The NYT article bore the headline "A Literary Battle That May Hang by a Comma." The comma in question was inserted by Greene when he was dying. He changed the sentence "I Graham Greene grant permission to Norman Sherry, my authorized biographer, excluding any other to quote from my copyright material published or unpublished." Green put a comma between other and to.
The legal question now is whether Greene meant to make the sentence convey the wish that Norman Sherry was to be his only authorized biographer and other researchers working on other parts of the Greene legacy could see the papers, or whether the papers could be kept for Sherry's use alone. Ink, if not blood, is now being shed on the meaning of the sentence with the comma, and, so far, no other researchers have been granted access.One word or two?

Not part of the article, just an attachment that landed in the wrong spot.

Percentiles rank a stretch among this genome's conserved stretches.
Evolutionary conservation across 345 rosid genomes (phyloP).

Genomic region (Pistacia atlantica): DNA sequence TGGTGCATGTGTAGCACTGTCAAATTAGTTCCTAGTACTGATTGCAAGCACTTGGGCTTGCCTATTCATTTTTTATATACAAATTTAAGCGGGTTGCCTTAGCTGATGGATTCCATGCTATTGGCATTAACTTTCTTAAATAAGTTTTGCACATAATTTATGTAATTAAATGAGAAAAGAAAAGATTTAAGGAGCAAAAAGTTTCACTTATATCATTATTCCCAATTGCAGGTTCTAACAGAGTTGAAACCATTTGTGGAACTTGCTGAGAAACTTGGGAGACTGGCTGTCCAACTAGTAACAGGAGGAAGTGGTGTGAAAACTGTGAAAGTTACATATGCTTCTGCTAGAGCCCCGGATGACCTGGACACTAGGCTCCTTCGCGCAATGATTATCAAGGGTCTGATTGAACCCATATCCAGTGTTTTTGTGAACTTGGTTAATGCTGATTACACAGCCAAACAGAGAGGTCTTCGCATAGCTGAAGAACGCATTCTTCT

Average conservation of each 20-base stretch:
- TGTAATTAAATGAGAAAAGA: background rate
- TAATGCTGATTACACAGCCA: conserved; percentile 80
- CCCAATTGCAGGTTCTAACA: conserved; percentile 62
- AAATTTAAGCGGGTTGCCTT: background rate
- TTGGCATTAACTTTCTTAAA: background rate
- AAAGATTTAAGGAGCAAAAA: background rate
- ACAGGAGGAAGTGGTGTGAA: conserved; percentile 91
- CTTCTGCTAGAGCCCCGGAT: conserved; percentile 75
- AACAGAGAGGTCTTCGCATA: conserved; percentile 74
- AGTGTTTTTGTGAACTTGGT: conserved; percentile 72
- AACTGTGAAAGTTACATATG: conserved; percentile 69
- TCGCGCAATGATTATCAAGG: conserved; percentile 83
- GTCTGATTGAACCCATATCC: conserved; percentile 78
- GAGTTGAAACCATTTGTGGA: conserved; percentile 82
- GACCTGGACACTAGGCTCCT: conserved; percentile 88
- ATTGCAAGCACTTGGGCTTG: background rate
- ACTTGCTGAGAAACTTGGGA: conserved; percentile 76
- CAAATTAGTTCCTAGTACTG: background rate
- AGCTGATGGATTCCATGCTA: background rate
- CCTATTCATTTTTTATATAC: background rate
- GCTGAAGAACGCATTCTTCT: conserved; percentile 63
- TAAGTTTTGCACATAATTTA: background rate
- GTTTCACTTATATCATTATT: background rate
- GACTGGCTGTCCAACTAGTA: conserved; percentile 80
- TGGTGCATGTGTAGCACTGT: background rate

A reader asks whether we will follow USA Today's lead in making cell phone into one word cellphone like telephone. The consolidation of two words into one is among the most frequent changes in usage. Witness: on-line which now, even according to AP, is online.
Rosie was taught "when in doubt write solid." But in the real world of copy editing (two words) the answers aren't so easy to come by.
AP has considered making cell phone one word, but according to the Stylebook editor, has not done so yet. But Webster's New World College Dictionary, which is the final word when AP doesn't give us a rule, has made it cellphone. This is a big change from the Riverside Webster's II New College Dictionary published in 1995. This book didn't even include cell phone, defining only cellular telephone. The Illustrated Oxford Dictionary (1998) makes it one word.
Trying to catch our changing language as it changes is like trying to catch a minnow with your hands, but Rosie is willing to bet that it is only a matter of a little time before cell phone becomes cellphone in all our dictionaries.